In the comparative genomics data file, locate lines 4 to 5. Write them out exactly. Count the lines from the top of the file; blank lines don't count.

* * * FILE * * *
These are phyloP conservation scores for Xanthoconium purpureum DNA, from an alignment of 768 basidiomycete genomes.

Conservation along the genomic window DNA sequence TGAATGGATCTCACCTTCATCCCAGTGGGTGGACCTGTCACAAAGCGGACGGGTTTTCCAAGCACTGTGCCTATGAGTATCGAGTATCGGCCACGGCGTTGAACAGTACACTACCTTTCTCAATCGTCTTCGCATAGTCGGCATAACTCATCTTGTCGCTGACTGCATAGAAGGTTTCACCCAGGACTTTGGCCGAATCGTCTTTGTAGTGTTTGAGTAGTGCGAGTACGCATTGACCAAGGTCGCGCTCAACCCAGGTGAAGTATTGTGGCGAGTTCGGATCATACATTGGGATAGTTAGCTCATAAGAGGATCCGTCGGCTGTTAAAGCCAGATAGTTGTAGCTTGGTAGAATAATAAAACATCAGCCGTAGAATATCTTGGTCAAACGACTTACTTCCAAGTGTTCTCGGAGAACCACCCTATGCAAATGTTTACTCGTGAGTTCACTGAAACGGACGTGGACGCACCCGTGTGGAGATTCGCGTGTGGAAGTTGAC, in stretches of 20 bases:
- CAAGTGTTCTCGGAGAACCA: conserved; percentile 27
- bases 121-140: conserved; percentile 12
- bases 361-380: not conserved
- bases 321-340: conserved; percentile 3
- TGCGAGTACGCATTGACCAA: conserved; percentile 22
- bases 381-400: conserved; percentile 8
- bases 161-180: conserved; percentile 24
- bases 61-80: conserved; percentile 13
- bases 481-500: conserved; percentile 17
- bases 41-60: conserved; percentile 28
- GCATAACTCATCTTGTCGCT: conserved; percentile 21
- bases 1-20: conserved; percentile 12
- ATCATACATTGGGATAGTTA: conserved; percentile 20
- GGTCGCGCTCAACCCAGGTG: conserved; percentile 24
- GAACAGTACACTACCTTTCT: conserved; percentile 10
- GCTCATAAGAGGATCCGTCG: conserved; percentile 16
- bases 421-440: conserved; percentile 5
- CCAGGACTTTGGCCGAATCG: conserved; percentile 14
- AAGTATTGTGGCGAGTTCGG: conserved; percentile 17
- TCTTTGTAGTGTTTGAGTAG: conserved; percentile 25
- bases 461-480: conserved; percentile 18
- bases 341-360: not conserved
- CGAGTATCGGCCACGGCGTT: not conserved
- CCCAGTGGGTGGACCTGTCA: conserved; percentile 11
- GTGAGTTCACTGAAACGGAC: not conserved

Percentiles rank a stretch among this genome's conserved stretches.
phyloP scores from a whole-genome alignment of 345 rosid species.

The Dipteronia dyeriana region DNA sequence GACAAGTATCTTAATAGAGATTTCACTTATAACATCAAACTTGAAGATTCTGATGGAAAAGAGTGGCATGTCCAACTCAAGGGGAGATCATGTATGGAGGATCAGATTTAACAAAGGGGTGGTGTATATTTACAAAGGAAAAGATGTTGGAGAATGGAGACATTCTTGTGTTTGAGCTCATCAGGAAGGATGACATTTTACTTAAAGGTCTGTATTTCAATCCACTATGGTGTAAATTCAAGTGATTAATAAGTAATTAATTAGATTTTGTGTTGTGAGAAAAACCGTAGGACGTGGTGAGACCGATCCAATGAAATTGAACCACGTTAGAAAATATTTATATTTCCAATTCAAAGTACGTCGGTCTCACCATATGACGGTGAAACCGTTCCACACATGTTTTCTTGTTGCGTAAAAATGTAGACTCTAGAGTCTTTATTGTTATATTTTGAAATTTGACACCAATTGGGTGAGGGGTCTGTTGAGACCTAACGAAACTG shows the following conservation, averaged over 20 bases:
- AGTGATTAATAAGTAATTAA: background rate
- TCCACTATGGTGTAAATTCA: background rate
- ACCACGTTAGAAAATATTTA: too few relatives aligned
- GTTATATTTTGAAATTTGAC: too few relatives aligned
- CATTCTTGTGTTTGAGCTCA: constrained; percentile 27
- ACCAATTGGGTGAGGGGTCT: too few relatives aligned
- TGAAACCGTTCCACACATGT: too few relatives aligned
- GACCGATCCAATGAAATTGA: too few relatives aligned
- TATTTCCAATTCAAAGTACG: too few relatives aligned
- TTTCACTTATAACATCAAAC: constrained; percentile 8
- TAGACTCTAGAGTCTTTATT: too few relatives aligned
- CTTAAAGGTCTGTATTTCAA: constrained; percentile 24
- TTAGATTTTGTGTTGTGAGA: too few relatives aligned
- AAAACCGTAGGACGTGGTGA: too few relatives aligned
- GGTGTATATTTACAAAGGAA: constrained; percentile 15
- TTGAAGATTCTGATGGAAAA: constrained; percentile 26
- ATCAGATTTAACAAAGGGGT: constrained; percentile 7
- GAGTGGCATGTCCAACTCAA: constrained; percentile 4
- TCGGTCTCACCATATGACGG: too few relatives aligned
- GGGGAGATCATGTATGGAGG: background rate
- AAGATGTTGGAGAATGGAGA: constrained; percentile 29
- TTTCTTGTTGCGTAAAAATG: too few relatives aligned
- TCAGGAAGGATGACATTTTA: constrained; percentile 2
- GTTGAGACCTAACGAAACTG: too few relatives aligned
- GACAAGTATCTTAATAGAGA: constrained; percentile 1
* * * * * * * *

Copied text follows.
- bases 121-140: conserved; percentile 12
- bases 361-380: not conserved